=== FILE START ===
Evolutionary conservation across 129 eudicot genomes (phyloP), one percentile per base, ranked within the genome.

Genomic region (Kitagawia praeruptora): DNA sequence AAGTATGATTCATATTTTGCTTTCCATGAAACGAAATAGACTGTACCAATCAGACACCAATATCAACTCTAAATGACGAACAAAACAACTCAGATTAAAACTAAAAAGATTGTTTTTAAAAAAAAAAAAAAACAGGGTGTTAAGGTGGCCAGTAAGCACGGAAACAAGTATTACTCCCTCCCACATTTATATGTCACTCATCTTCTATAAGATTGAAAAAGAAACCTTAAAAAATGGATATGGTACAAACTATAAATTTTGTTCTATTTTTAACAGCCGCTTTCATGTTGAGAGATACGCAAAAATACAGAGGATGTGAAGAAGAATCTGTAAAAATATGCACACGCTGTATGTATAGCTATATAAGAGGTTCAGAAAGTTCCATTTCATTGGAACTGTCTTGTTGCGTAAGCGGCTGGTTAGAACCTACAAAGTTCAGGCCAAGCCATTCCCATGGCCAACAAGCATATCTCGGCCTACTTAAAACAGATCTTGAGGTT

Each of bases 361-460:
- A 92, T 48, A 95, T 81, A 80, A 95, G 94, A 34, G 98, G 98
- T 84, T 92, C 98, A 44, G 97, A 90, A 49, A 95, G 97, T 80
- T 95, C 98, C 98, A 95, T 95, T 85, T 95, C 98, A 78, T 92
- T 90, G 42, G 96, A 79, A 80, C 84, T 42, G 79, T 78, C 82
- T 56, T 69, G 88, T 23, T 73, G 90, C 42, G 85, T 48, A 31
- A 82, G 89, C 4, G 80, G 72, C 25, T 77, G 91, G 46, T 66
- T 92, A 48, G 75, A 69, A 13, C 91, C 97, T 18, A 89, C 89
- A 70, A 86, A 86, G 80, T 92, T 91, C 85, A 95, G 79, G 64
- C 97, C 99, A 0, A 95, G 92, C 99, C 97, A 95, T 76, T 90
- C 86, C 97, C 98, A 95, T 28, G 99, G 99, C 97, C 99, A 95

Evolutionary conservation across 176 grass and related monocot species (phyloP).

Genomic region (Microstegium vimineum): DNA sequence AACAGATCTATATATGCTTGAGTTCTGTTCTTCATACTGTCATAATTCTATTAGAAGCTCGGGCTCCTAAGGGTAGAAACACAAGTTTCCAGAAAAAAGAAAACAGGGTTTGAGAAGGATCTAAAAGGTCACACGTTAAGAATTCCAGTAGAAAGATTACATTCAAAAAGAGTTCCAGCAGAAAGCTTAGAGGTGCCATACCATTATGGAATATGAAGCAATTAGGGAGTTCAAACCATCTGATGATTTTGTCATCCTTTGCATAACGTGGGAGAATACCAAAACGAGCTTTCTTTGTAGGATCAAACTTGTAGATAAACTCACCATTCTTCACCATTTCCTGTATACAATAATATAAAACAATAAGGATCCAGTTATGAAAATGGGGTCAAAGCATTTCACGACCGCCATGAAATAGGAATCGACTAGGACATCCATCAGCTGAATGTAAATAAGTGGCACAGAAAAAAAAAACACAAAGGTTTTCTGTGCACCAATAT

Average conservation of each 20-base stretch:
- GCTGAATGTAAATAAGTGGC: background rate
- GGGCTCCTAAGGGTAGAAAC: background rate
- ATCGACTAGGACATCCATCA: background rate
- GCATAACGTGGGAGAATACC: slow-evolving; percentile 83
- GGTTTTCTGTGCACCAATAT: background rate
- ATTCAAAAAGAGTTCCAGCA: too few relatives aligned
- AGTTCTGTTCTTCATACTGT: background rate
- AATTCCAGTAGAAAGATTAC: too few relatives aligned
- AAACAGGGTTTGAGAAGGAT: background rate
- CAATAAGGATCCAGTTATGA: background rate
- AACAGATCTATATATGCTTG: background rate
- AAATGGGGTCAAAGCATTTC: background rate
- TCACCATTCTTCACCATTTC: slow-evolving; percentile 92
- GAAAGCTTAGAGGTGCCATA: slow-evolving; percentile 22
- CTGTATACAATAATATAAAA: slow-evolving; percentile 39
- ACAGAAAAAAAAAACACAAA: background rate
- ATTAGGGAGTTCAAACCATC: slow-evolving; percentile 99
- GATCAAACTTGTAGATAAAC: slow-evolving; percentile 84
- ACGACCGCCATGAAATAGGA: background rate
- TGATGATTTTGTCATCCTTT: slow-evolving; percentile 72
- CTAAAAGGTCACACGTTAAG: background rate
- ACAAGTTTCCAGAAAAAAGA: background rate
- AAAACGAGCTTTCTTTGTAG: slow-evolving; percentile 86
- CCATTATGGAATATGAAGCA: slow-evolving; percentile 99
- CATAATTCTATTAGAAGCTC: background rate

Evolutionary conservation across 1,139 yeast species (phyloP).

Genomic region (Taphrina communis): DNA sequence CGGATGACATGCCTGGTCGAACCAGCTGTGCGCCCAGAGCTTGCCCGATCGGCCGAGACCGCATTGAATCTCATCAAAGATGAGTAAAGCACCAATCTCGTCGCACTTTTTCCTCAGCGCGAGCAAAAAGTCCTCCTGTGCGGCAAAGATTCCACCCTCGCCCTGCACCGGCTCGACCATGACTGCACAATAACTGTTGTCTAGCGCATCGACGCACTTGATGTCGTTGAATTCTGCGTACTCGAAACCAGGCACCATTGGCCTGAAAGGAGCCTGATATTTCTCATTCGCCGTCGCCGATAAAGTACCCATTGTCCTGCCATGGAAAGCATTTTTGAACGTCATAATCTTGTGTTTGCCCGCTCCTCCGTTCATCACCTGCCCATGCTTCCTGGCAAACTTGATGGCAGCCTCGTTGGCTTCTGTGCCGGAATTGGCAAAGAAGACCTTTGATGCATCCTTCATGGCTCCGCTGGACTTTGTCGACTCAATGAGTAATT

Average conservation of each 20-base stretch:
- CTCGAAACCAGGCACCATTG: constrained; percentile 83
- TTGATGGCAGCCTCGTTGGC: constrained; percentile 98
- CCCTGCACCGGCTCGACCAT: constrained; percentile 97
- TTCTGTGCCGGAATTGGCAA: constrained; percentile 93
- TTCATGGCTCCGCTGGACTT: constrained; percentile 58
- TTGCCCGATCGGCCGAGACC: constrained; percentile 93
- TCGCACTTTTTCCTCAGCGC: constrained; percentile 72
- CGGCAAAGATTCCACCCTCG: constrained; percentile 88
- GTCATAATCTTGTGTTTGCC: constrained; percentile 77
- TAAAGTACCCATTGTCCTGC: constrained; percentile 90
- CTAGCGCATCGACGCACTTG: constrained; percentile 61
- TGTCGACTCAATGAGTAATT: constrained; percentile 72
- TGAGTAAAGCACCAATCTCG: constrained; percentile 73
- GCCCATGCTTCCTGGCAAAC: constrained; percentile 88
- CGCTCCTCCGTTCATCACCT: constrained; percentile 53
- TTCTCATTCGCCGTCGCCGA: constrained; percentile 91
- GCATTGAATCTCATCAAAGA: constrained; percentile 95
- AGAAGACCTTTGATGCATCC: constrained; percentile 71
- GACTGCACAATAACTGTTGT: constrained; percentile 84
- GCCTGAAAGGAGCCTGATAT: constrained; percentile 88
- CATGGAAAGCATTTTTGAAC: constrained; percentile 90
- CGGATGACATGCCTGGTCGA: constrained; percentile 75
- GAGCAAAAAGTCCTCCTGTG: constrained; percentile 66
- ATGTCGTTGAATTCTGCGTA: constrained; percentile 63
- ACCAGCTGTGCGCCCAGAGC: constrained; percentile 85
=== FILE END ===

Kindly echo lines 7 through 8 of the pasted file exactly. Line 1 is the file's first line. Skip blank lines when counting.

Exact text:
- T 90, G 42, G 96, A 79, A 80, C 84, T 42, G 79, T 78, C 82
- T 56, T 69, G 88, T 23, T 73, G 90, C 42, G 85, T 48, A 31